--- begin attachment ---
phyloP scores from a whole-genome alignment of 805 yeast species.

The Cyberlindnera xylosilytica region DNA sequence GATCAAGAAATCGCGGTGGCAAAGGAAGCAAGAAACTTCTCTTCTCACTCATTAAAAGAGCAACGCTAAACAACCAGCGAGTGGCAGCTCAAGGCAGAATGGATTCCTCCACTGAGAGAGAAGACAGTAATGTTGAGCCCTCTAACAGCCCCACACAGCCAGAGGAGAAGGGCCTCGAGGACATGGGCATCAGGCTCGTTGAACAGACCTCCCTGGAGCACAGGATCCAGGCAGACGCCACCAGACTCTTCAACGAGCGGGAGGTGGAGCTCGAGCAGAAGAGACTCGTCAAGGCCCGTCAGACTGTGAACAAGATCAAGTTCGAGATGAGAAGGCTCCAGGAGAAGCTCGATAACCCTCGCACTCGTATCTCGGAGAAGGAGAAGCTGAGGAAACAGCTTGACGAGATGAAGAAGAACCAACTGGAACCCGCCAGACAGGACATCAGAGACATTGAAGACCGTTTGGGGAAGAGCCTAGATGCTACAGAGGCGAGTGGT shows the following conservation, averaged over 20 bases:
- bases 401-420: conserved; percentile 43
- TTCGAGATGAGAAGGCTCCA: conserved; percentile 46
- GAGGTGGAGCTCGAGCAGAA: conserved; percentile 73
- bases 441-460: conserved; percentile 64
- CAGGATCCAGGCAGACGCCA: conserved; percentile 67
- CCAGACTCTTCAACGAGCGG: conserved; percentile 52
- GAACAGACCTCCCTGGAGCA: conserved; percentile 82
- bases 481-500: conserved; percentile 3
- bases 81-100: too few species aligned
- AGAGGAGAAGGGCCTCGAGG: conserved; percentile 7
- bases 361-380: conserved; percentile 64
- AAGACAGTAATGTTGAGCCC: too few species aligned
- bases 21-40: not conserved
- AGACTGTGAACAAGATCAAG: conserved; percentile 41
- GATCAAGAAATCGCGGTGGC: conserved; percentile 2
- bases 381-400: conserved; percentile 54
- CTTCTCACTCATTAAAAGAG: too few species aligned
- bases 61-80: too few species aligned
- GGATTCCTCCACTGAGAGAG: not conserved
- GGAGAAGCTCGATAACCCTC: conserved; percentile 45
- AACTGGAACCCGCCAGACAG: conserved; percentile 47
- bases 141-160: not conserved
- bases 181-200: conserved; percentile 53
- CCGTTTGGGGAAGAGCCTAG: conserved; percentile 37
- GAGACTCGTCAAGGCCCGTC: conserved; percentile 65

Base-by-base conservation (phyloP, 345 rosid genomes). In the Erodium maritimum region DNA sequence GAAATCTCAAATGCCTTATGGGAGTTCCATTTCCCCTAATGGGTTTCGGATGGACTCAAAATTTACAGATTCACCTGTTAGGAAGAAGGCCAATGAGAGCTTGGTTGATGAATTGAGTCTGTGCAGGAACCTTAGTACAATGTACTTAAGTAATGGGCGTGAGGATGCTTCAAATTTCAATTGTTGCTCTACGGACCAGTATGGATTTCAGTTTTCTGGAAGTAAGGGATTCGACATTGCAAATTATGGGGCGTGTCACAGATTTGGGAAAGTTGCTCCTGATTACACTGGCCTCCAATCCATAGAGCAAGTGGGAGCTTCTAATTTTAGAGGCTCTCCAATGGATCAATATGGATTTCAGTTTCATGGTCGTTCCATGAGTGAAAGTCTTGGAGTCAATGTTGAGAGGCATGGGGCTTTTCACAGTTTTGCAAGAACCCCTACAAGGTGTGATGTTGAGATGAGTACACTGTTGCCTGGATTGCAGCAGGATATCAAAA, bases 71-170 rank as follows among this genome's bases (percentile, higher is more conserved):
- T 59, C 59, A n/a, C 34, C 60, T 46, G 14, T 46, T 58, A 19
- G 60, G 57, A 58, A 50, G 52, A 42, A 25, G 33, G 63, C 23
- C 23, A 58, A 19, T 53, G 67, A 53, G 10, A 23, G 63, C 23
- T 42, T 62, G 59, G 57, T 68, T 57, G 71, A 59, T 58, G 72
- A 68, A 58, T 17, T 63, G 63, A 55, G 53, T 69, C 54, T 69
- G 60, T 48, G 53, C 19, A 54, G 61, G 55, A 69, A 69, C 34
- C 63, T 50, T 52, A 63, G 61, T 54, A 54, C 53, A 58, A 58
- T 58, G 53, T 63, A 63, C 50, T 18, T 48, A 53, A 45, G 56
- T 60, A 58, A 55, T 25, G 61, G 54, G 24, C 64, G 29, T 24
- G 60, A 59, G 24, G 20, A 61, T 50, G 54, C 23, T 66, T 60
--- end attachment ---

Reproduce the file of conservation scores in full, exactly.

phyloP scores from a whole-genome alignment of 805 yeast species.

The Cyberlindnera xylosilytica region DNA sequence GATCAAGAAATCGCGGTGGCAAAGGAAGCAAGAAACTTCTCTTCTCACTCATTAAAAGAGCAACGCTAAACAACCAGCGAGTGGCAGCTCAAGGCAGAATGGATTCCTCCACTGAGAGAGAAGACAGTAATGTTGAGCCCTCTAACAGCCCCACACAGCCAGAGGAGAAGGGCCTCGAGGACATGGGCATCAGGCTCGTTGAACAGACCTCCCTGGAGCACAGGATCCAGGCAGACGCCACCAGACTCTTCAACGAGCGGGAGGTGGAGCTCGAGCAGAAGAGACTCGTCAAGGCCCGTCAGACTGTGAACAAGATCAAGTTCGAGATGAGAAGGCTCCAGGAGAAGCTCGATAACCCTCGCACTCGTATCTCGGAGAAGGAGAAGCTGAGGAAACAGCTTGACGAGATGAAGAAGAACCAACTGGAACCCGCCAGACAGGACATCAGAGACATTGAAGACCGTTTGGGGAAGAGCCTAGATGCTACAGAGGCGAGTGGT shows the following conservation, averaged over 20 bases:
- bases 401-420: conserved; percentile 43
- TTCGAGATGAGAAGGCTCCA: conserved; percentile 46
- GAGGTGGAGCTCGAGCAGAA: conserved; percentile 73
- bases 441-460: conserved; percentile 64
- CAGGATCCAGGCAGACGCCA: conserved; percentile 67
- CCAGACTCTTCAACGAGCGG: conserved; percentile 52
- GAACAGACCTCCCTGGAGCA: conserved; percentile 82
- bases 481-500: conserved; percentile 3
- bases 81-100: too few species aligned
- AGAGGAGAAGGGCCTCGAGG: conserved; percentile 7
- bases 361-380: conserved; percentile 64
- AAGACAGTAATGTTGAGCCC: too few species aligned
- bases 21-40: not conserved
- AGACTGTGAACAAGATCAAG: conserved; percentile 41
- GATCAAGAAATCGCGGTGGC: conserved; percentile 2
- bases 381-400: conserved; percentile 54
- CTTCTCACTCATTAAAAGAG: too few species aligned
- bases 61-80: too few species aligned
- GGATTCCTCCACTGAGAGAG: not conserved
- GGAGAAGCTCGATAACCCTC: conserved; percentile 45
- AACTGGAACCCGCCAGACAG: conserved; percentile 47
- bases 141-160: not conserved
- bases 181-200: conserved; percentile 53
- CCGTTTGGGGAAGAGCCTAG: conserved; percentile 37
- GAGACTCGTCAAGGCCCGTC: conserved; percentile 65

Base-by-base conservation (phyloP, 345 rosid genomes). In the Erodium maritimum region DNA sequence GAAATCTCAAATGCCTTATGGGAGTTCCATTTCCCCTAATGGGTTTCGGATGGACTCAAAATTTACAGATTCACCTGTTAGGAAGAAGGCCAATGAGAGCTTGGTTGATGAATTGAGTCTGTGCAGGAACCTTAGTACAATGTACTTAAGTAATGGGCGTGAGGATGCTTCAAATTTCAATTGTTGCTCTACGGACCAGTATGGATTTCAGTTTTCTGGAAGTAAGGGATTCGACATTGCAAATTATGGGGCGTGTCACAGATTTGGGAAAGTTGCTCCTGATTACACTGGCCTCCAATCCATAGAGCAAGTGGGAGCTTCTAATTTTAGAGGCTCTCCAATGGATCAATATGGATTTCAGTTTCATGGTCGTTCCATGAGTGAAAGTCTTGGAGTCAATGTTGAGAGGCATGGGGCTTTTCACAGTTTTGCAAGAACCCCTACAAGGTGTGATGTTGAGATGAGTACACTGTTGCCTGGATTGCAGCAGGATATCAAAA, bases 71-170 rank as follows among this genome's bases (percentile, higher is more conserved):
- T 59, C 59, A n/a, C 34, C 60, T 46, G 14, T 46, T 58, A 19
- G 60, G 57, A 58, A 50, G 52, A 42, A 25, G 33, G 63, C 23
- C 23, A 58, A 19, T 53, G 67, A 53, G 10, A 23, G 63, C 23
- T 42, T 62, G 59, G 57, T 68, T 57, G 71, A 59, T 58, G 72
- A 68, A 58, T 17, T 63, G 63, A 55, G 53, T 69, C 54, T 69
- G 60, T 48, G 53, C 19, A 54, G 61, G 55, A 69, A 69, C 34
- C 63, T 50, T 52, A 63, G 61, T 54, A 54, C 53, A 58, A 58
- T 58, G 53, T 63, A 63, C 50, T 18, T 48, A 53, A 45, G 56
- T 60, A 58, A 55, T 25, G 61, G 54, G 24, C 64, G 29, T 24
- G 60, A 59, G 24, G 20, A 61, T 50, G 54, C 23, T 66, T 60